…but still, as we napped, lulled by the gentle roar of spaceships and hoof beats, I think we were both already planning on coming back.


24 responses to “Flashing Strangers at the Drive-In

  1. As I was reading this delightful story, I thought of two things: “Boy that chicken dinner sounds delicious.. who cares if those movies are bad?” And “All they need is some cardboard to cover up those headlights!”

  2. My parents took my sister and I to the drive in a few times when we were kids (and I went there on a date a few times as an adult), and I loved it every single time. There is just something special about watching a movie in one’s car in the summer air…. And, I *adore* J’s “MacGuyver-esque” innovation! You’ve married a good one, my dear. ๐Ÿ™‚

    • All my best stories are with him! Someday I’ll tell the one about the time he got a severe case of the flu during our honeymoon, backpacking through Italy… it’s the best kind of tragicomedy.

    • Oh, man! You should try Googling it… we had no idea there was one in our state until we randomly looked it up on a whim. It’s is a 50-miute slog, but it’s so worth it. I bet your girls would love it!

    • Don’t wait too long. They are fast disappearing in most places, especially in fringe areas of the suburbs. Most of them are just holding the real estate now until the better offer comes in and BAM, industrial park or shopping complex. We now have none where I live.We used to have about 7 in the metro area.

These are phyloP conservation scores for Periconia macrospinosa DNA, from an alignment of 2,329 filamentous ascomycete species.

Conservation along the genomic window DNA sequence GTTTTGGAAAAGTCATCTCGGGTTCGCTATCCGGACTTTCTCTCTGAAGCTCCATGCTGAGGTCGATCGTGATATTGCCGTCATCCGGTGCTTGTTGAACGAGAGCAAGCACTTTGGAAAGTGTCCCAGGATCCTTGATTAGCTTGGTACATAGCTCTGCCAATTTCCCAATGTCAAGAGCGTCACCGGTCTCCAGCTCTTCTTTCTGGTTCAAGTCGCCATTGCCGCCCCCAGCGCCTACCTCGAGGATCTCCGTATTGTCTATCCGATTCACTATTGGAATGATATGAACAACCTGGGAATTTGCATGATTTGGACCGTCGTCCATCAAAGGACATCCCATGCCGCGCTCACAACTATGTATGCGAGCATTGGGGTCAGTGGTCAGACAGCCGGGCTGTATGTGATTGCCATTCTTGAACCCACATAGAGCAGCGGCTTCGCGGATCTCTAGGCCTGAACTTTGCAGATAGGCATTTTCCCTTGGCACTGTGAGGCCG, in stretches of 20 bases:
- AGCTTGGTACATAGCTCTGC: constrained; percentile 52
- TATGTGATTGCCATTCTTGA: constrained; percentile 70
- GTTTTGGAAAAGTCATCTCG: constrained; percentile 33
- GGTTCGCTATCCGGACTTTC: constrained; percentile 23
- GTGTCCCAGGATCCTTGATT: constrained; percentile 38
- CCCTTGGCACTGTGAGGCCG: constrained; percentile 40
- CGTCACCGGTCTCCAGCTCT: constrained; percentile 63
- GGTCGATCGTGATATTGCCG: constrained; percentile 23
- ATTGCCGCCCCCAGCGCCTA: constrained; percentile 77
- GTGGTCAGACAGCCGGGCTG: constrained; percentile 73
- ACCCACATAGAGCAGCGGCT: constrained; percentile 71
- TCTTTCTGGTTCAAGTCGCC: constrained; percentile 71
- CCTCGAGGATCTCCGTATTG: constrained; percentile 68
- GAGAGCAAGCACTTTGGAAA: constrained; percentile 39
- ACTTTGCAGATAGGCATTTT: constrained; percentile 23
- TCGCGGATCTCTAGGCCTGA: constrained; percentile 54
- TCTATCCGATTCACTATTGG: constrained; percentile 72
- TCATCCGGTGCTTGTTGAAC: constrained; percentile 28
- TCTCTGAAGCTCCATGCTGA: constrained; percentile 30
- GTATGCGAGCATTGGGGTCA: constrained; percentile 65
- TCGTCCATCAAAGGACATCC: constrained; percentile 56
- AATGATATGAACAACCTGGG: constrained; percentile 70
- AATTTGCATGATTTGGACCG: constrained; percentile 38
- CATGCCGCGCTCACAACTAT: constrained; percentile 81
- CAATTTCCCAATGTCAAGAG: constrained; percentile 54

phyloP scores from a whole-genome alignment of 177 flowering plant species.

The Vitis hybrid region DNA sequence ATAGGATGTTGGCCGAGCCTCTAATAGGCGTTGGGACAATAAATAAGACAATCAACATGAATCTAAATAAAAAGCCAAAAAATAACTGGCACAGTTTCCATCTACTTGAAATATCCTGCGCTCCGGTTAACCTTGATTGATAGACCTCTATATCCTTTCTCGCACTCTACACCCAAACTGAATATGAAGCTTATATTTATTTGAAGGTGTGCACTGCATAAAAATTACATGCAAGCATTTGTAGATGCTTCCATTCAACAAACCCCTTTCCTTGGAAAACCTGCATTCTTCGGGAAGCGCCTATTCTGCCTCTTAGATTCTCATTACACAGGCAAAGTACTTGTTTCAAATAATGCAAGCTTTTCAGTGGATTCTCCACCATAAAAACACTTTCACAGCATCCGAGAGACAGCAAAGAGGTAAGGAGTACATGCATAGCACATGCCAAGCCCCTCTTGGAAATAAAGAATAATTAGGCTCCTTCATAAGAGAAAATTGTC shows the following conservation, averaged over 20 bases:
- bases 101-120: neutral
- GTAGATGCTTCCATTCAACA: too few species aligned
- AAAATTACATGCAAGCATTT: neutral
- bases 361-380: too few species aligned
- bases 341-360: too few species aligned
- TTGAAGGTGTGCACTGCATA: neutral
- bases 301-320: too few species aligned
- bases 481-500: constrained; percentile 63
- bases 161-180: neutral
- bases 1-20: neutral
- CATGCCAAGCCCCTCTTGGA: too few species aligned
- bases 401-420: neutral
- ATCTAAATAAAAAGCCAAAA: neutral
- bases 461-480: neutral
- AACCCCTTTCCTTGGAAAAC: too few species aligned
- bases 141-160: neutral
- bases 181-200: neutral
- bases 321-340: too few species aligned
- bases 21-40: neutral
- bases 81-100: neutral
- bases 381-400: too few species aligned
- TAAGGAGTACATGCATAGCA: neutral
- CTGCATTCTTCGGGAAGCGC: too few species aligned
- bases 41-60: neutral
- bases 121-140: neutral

3. Great story ๐Ÿ™‚ The thing about drive – ins is it doesn’t matter what film is playing. Growing up in a small town, the drive-in was what we did on Saturday night.Reading your story made me feel incredibly old with fuzzy nostalgic edges.

  4. That is the exact feeling i get every year in our car when we drive through one of those giant Christmas light displays. It took me 2-3 years of being honked at and glared upon before I finally bit the bullet and called the car dealer to find out how to turn my lights off. And I finally figured it out with the help of Ryan at the Dodge Dealer (he had to do research as well). Apparently I was supposed to know that if I held the brake halfway down while turning the lights off (or something like that) it would just leave the driving lights on.

    Thank you Dodge dealers for making me look like an idiot.

    • This made me grin really big. I am SO glad I’m not the only one who is frequently turned into a dunce by modern technology. And hey – I know you’re in VA – when I was little, we used to visit family in Virginia Beach and drive through a giant Christmas light display along the water… ever been to that one?

  5. Funny story Jennie. Your husband is a man after my own heart. And obviously he knows an important rule of life. “Nothing’s ever broke, it just lacks duct tape.” ~ James

  6. Pingback: A Love Letter to the Mendon Drive-In | screensnacks·